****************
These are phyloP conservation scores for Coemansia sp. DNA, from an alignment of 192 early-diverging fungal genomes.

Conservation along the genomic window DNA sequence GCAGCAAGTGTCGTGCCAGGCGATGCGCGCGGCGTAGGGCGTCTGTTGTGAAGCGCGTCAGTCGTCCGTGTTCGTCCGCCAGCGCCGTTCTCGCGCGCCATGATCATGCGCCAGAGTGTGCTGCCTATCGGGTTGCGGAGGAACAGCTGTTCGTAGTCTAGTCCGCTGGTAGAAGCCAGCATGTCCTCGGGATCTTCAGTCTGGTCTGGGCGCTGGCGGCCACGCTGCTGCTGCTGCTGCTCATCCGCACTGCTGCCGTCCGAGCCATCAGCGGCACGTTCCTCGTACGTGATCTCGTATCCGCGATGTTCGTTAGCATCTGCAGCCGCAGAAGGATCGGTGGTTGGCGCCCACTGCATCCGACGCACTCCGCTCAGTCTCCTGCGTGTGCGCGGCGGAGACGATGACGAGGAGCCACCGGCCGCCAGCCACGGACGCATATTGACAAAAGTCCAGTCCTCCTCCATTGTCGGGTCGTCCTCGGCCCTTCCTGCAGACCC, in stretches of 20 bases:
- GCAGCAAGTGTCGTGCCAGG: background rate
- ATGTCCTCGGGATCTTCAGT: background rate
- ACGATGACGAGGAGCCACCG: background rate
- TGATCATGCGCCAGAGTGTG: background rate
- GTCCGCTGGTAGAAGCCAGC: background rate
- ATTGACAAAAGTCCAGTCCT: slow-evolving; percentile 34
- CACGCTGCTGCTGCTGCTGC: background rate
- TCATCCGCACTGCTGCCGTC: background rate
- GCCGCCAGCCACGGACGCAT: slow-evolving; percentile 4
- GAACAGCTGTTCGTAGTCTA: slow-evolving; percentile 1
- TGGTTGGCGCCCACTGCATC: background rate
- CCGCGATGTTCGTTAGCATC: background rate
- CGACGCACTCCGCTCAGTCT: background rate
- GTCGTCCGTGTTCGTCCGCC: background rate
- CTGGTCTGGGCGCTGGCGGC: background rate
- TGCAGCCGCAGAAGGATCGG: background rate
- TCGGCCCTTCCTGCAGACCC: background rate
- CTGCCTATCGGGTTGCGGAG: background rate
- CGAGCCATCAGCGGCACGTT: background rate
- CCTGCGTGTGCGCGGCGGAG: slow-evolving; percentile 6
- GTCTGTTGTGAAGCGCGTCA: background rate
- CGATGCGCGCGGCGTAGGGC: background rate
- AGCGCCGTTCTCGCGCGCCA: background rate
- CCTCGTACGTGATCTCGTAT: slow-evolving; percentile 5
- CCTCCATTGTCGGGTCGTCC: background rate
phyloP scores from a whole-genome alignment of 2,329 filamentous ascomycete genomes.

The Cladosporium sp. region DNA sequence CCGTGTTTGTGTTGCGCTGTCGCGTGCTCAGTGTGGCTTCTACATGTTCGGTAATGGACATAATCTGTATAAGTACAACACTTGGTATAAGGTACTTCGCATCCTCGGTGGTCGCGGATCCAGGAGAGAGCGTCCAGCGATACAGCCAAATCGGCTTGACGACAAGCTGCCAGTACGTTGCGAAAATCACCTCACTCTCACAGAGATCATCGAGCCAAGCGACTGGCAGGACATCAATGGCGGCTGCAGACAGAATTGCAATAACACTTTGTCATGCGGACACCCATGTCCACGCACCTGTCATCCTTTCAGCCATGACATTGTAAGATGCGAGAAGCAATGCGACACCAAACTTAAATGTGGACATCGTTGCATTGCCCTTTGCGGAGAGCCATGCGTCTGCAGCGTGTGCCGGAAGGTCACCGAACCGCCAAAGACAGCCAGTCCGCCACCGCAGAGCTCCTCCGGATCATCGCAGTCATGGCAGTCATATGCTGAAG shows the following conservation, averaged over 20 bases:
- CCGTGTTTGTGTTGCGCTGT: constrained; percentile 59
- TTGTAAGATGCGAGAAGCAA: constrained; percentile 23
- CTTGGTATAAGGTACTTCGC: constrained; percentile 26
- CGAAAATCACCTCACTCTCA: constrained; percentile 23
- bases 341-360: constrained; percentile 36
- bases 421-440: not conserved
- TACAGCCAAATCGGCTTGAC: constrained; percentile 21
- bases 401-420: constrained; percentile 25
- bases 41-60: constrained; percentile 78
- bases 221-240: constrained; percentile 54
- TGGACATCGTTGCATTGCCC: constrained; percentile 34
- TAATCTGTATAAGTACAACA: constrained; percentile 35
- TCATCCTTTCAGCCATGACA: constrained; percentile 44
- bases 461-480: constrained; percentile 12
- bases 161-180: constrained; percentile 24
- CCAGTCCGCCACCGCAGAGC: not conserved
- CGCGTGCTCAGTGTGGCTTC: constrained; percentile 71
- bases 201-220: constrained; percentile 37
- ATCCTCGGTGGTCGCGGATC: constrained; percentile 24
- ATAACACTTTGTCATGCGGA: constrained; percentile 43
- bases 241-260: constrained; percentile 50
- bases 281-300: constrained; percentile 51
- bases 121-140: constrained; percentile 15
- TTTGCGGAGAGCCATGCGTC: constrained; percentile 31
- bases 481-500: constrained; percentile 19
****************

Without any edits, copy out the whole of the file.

These are phyloP conservation scores for Coemansia sp. DNA, from an alignment of 192 early-diverging fungal genomes.

Conservation along the genomic window DNA sequence GCAGCAAGTGTCGTGCCAGGCGATGCGCGCGGCGTAGGGCGTCTGTTGTGAAGCGCGTCAGTCGTCCGTGTTCGTCCGCCAGCGCCGTTCTCGCGCGCCATGATCATGCGCCAGAGTGTGCTGCCTATCGGGTTGCGGAGGAACAGCTGTTCGTAGTCTAGTCCGCTGGTAGAAGCCAGCATGTCCTCGGGATCTTCAGTCTGGTCTGGGCGCTGGCGGCCACGCTGCTGCTGCTGCTGCTCATCCGCACTGCTGCCGTCCGAGCCATCAGCGGCACGTTCCTCGTACGTGATCTCGTATCCGCGATGTTCGTTAGCATCTGCAGCCGCAGAAGGATCGGTGGTTGGCGCCCACTGCATCCGACGCACTCCGCTCAGTCTCCTGCGTGTGCGCGGCGGAGACGATGACGAGGAGCCACCGGCCGCCAGCCACGGACGCATATTGACAAAAGTCCAGTCCTCCTCCATTGTCGGGTCGTCCTCGGCCCTTCCTGCAGACCC, in stretches of 20 bases:
- GCAGCAAGTGTCGTGCCAGG: background rate
- ATGTCCTCGGGATCTTCAGT: background rate
- ACGATGACGAGGAGCCACCG: background rate
- TGATCATGCGCCAGAGTGTG: background rate
- GTCCGCTGGTAGAAGCCAGC: background rate
- ATTGACAAAAGTCCAGTCCT: slow-evolving; percentile 34
- CACGCTGCTGCTGCTGCTGC: background rate
- TCATCCGCACTGCTGCCGTC: background rate
- GCCGCCAGCCACGGACGCAT: slow-evolving; percentile 4
- GAACAGCTGTTCGTAGTCTA: slow-evolving; percentile 1
- TGGTTGGCGCCCACTGCATC: background rate
- CCGCGATGTTCGTTAGCATC: background rate
- CGACGCACTCCGCTCAGTCT: background rate
- GTCGTCCGTGTTCGTCCGCC: background rate
- CTGGTCTGGGCGCTGGCGGC: background rate
- TGCAGCCGCAGAAGGATCGG: background rate
- TCGGCCCTTCCTGCAGACCC: background rate
- CTGCCTATCGGGTTGCGGAG: background rate
- CGAGCCATCAGCGGCACGTT: background rate
- CCTGCGTGTGCGCGGCGGAG: slow-evolving; percentile 6
- GTCTGTTGTGAAGCGCGTCA: background rate
- CGATGCGCGCGGCGTAGGGC: background rate
- AGCGCCGTTCTCGCGCGCCA: background rate
- CCTCGTACGTGATCTCGTAT: slow-evolving; percentile 5
- CCTCCATTGTCGGGTCGTCC: background rate
phyloP scores from a whole-genome alignment of 2,329 filamentous ascomycete genomes.

The Cladosporium sp. region DNA sequence CCGTGTTTGTGTTGCGCTGTCGCGTGCTCAGTGTGGCTTCTACATGTTCGGTAATGGACATAATCTGTATAAGTACAACACTTGGTATAAGGTACTTCGCATCCTCGGTGGTCGCGGATCCAGGAGAGAGCGTCCAGCGATACAGCCAAATCGGCTTGACGACAAGCTGCCAGTACGTTGCGAAAATCACCTCACTCTCACAGAGATCATCGAGCCAAGCGACTGGCAGGACATCAATGGCGGCTGCAGACAGAATTGCAATAACACTTTGTCATGCGGACACCCATGTCCACGCACCTGTCATCCTTTCAGCCATGACATTGTAAGATGCGAGAAGCAATGCGACACCAAACTTAAATGTGGACATCGTTGCATTGCCCTTTGCGGAGAGCCATGCGTCTGCAGCGTGTGCCGGAAGGTCACCGAACCGCCAAAGACAGCCAGTCCGCCACCGCAGAGCTCCTCCGGATCATCGCAGTCATGGCAGTCATATGCTGAAG shows the following conservation, averaged over 20 bases:
- CCGTGTTTGTGTTGCGCTGT: constrained; percentile 59
- TTGTAAGATGCGAGAAGCAA: constrained; percentile 23
- CTTGGTATAAGGTACTTCGC: constrained; percentile 26
- CGAAAATCACCTCACTCTCA: constrained; percentile 23
- bases 341-360: constrained; percentile 36
- bases 421-440: not conserved
- TACAGCCAAATCGGCTTGAC: constrained; percentile 21
- bases 401-420: constrained; percentile 25
- bases 41-60: constrained; percentile 78
- bases 221-240: constrained; percentile 54
- TGGACATCGTTGCATTGCCC: constrained; percentile 34
- TAATCTGTATAAGTACAACA: constrained; percentile 35
- TCATCCTTTCAGCCATGACA: constrained; percentile 44
- bases 461-480: constrained; percentile 12
- bases 161-180: constrained; percentile 24
- CCAGTCCGCCACCGCAGAGC: not conserved
- CGCGTGCTCAGTGTGGCTTC: constrained; percentile 71
- bases 201-220: constrained; percentile 37
- ATCCTCGGTGGTCGCGGATC: constrained; percentile 24
- ATAACACTTTGTCATGCGGA: constrained; percentile 43
- bases 241-260: constrained; percentile 50
- bases 281-300: constrained; percentile 51
- bases 121-140: constrained; percentile 15
- TTTGCGGAGAGCCATGCGTC: constrained; percentile 31
- bases 481-500: constrained; percentile 19